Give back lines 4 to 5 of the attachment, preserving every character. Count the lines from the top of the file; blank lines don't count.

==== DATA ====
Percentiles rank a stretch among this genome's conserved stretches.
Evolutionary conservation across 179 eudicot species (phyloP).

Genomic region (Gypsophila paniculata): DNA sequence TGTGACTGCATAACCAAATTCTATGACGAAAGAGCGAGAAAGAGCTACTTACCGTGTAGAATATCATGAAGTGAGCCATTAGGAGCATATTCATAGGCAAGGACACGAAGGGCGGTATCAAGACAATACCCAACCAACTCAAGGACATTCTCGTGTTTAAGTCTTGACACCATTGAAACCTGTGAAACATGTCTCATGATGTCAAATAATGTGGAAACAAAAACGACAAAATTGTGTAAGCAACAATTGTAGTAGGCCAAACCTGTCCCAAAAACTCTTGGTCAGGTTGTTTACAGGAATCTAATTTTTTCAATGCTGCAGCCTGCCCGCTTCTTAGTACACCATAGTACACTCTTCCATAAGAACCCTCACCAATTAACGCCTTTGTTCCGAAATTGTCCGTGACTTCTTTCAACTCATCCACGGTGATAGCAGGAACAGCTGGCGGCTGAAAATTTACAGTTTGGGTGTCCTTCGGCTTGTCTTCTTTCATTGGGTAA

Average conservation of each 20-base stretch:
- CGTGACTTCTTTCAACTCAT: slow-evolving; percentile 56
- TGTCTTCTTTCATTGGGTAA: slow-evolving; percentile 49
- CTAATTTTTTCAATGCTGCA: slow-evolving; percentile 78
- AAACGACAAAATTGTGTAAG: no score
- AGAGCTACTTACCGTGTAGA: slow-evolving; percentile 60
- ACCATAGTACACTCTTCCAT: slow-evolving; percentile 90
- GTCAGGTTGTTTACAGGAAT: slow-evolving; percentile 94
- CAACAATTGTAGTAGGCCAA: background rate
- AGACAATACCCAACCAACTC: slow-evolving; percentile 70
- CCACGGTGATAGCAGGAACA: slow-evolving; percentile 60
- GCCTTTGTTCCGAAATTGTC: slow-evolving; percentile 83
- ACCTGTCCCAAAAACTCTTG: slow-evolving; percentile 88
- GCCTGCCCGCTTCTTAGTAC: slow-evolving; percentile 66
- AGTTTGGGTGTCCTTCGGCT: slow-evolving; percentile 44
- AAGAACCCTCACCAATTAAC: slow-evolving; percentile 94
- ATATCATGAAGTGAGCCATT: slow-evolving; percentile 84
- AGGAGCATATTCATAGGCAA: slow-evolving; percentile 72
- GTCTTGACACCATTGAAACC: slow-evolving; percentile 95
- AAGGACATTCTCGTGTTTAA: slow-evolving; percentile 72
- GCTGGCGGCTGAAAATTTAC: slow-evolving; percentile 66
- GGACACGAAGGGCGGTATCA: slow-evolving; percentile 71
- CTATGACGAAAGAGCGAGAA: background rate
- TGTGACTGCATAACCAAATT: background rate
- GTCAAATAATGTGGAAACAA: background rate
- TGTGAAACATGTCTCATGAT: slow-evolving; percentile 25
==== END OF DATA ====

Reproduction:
Average conservation of each 20-base stretch:
- CGTGACTTCTTTCAACTCAT: slow-evolving; percentile 56